Strawberry Fields

Update:  This map shows our approximate route from Albuquerque to San Jose.  At day’s end we had pedaled 977 miles to Arroyo Grande, the blue dot near the California coast.

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After a fine breakfast with Cindy and Lou, and with cyclist Cindy’s good route advice, we headed north on Highway 1.

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Countryside colors were extra vivid on this gray day.

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On one long uphill, we saw butterfly corpses every few feet.  Curiously, we saw none on the corresponding downhill.

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Old-style hay bales.  Back east, we more often see hay cylinders.

We rounded a bend and spotted workers in a field.

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Who are they?  What are they doing?

Across the road was a golf course. On the field side, blocking the view (whose view? of what?) was an opaque fence.

Jeffrey decided to investigate. He called out to Junior, who was standing on a truck bed on the far side of the fence.

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Junior said this is a Big F Company strawberry farm.  He said the berries are mostly intended for making jam.  He gave Jeffrey a big berry to taste (sweet!), then a heap that Jeffrey put into a plastic bag to take along.

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Look at the size!  They are as luscious as they look.  (Bowl & spoon courtesy of our new friend, Terry.)

The strawberry pickers moved fast. When their boxes were full, they ran to bring them to be weighed, then ran back into the field. Piecework?

Jeffrey introduced himself. Some of the workers asked to be photographed.

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Yesenia is waving at left, Faviola waving at right.  When next you buy a box of California strawberries, remember the workers who bend their backs to harvest them.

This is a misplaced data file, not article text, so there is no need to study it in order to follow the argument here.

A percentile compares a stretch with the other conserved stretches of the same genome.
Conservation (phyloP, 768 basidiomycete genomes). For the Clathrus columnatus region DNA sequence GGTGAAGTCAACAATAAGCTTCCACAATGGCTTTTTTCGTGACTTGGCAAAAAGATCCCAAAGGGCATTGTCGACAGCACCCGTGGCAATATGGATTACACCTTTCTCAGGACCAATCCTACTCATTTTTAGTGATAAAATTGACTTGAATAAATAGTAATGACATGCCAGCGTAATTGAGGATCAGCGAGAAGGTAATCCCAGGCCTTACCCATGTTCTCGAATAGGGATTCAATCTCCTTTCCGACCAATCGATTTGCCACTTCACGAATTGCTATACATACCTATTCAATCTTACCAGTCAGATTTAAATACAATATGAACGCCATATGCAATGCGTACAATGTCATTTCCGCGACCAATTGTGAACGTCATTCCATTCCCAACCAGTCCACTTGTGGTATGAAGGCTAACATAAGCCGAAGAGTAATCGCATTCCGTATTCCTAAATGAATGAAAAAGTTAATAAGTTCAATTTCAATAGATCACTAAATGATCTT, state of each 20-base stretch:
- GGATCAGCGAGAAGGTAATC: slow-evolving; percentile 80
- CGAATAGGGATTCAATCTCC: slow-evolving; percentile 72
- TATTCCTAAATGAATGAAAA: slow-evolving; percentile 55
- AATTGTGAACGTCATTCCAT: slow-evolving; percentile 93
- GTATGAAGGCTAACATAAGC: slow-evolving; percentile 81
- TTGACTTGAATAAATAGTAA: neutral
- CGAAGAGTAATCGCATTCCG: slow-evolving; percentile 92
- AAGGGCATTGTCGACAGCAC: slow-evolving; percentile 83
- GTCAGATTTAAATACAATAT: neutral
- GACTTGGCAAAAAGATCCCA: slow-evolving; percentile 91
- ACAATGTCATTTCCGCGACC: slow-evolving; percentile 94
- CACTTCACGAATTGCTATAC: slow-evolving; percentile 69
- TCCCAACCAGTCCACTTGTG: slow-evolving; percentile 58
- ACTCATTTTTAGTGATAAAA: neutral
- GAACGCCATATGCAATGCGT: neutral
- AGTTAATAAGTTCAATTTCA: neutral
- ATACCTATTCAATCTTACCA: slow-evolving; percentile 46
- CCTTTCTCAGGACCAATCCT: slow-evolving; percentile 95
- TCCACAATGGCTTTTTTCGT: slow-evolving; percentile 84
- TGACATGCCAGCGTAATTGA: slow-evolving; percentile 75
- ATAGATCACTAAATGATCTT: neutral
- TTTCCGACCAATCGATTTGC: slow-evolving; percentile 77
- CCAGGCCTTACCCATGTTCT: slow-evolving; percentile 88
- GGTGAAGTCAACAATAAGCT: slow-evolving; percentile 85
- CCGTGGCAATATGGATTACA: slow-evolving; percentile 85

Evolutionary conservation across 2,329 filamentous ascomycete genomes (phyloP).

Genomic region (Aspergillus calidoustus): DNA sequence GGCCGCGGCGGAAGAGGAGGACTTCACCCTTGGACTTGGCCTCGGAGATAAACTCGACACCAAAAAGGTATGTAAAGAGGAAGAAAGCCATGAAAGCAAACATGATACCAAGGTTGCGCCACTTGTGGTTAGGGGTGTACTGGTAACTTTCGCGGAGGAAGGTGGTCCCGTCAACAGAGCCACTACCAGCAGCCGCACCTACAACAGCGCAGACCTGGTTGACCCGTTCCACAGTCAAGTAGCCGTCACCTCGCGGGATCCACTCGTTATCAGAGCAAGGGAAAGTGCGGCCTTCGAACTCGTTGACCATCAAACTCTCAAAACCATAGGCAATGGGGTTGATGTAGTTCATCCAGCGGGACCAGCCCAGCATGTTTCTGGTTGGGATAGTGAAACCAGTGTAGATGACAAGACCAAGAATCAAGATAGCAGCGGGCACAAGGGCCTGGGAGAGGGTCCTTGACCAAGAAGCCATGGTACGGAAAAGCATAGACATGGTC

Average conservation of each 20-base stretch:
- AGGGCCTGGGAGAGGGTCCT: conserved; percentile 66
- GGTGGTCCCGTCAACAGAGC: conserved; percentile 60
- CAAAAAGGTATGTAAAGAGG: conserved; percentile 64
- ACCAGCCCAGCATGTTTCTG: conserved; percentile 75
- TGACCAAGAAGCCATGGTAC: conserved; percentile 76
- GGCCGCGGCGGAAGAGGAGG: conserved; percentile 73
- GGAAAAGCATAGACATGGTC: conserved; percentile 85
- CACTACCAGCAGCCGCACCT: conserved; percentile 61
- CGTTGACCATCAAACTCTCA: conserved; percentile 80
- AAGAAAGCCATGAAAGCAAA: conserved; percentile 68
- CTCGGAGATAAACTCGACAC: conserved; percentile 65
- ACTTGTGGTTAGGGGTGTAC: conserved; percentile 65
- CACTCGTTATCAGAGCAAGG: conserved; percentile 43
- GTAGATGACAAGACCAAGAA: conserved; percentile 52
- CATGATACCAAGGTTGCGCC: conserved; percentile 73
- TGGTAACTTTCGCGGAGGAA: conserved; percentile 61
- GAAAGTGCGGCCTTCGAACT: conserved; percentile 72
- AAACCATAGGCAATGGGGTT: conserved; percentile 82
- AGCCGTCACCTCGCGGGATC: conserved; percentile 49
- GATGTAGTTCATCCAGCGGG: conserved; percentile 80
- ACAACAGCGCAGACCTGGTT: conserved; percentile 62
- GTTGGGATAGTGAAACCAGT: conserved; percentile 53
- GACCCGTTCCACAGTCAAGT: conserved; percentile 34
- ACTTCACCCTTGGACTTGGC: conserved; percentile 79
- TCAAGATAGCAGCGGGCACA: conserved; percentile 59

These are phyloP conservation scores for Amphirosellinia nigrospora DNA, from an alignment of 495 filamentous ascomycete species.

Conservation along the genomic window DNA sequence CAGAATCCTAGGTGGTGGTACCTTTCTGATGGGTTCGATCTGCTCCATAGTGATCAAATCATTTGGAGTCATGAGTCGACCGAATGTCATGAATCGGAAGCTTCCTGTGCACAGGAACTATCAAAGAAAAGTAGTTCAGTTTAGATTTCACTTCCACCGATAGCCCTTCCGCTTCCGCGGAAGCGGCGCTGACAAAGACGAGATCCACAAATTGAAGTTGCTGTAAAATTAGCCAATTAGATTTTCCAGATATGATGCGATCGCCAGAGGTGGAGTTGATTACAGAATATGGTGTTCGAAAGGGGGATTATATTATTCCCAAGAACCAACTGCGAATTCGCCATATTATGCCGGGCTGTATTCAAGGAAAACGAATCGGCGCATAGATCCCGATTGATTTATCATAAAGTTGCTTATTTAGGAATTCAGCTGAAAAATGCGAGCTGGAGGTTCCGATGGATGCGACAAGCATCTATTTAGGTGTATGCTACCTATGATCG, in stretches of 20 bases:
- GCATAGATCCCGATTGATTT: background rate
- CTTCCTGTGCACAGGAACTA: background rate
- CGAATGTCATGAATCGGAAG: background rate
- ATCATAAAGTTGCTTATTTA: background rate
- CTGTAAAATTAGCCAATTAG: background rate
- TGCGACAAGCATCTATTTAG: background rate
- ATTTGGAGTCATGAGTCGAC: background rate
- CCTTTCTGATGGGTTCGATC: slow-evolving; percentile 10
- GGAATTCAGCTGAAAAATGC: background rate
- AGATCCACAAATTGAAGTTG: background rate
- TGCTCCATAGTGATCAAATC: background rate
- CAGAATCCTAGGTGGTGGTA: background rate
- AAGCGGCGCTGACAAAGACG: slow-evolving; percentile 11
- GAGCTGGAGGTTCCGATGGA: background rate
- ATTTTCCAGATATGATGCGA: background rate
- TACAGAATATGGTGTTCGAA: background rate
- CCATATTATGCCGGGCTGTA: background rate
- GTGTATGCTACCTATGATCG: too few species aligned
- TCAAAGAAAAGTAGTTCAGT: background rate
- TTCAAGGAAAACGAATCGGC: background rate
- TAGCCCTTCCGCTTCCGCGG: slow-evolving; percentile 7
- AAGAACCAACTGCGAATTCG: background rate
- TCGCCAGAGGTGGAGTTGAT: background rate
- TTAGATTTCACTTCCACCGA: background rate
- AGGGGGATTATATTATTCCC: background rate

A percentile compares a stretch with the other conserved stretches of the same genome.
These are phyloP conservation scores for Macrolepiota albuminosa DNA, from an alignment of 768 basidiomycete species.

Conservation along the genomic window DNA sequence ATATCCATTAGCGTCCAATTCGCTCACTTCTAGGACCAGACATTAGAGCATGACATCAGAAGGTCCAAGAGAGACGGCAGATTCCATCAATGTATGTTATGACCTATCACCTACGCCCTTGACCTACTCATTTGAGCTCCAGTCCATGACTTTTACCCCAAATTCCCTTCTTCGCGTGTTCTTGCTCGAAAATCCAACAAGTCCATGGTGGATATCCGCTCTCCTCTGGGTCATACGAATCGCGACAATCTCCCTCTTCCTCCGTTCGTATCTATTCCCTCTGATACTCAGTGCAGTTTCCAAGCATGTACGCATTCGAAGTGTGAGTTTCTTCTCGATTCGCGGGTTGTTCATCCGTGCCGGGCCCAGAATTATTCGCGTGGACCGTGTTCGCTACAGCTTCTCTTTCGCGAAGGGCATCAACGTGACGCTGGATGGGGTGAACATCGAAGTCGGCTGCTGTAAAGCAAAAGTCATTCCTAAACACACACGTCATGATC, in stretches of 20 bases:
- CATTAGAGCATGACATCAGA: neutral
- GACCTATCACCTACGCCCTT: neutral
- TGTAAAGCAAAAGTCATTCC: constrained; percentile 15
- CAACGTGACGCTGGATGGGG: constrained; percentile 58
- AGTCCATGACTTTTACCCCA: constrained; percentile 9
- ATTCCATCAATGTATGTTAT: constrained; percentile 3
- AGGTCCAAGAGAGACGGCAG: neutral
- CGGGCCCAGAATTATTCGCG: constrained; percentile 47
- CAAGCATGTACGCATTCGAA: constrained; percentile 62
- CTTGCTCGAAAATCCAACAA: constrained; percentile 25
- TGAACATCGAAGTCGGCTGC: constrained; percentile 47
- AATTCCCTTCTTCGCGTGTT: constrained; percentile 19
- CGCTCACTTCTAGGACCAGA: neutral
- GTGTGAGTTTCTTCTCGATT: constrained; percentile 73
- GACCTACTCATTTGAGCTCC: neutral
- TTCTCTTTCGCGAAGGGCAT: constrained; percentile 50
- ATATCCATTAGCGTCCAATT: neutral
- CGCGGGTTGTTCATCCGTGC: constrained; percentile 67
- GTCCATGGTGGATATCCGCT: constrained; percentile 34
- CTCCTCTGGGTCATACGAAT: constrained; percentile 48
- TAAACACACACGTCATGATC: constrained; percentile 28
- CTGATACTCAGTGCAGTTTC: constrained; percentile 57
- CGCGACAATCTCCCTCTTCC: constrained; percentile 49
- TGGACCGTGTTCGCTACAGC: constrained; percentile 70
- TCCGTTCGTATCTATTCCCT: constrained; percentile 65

We all talked about refugees, asylum, and immigration. Our strawberry friends already understand the issues in a way that most other members of our national community (regardless of citizenship) do not.  When asked about legal help, Jeffrey said he doesn’t take clients in California but left some Ride calling cards and offered to talk by phone at no charge. Then we continued along Route 1.

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We saw several big fields of these raised beds.

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Irrigation sprinklers waste a lot of water.  Some water blew into the road, onto us!

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Before this tractor moved to the far side of the field, its harrow churned up a dust cloud that engulfed us.

We entered the small town of Guadalupe and stopped at this sidewalk shrine, where there were fresh flowers and lit candles.

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The main street was interesting. A small sample:

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By “Spanish”, the writer of this old sign may have meant food of those who speak Spanish.

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Another culture heard from.

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And another culture.

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What has Chicago to do with chop suey (an American dish)?

 

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This mural may be the Vietnam War memorial mentioned on a nearby sign.

At the edge of Arroyo Grande:  Animals!

Today being the start of the weekend and Cinco de Mayo, and the Arroyo Grande / Pismo Beach area being a popular resort, Jeffrey didn’t know whether he could find a motel room. Cousin Cindy’s good friend Terry came to the rescue and invited us to stay.

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Terry has wonderful baseball memorabilia.  Here you see some of his antique catchers’ masks.  He specializes in baseball mitts.

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Terry harvesting a pomelo for Jeffrey.

Jeffrey is looking forward to strawberries and pomelo for breakfast.

And he won’t forget—nor should you—that while it’s easy to find an American to pick a pomelo from his own backyard tree, it’s just about impossible to find an American who will hand-harvest commercial strawberries. Cumbersome visa procedures can’t satisfy the demand for workers; ripe fruit must be harvested without delay.

How can our government claim to serve the people if it deprives farmers of the workers they need, deprives workers of the income they need, deprives businesses of the customers they need, and deprives you and me of strawberries?

4 thoughts on “Strawberry Fields

  1. I gotta hand it to that “Joey” … he sure knows how to write! Terrifically interesting chapter!

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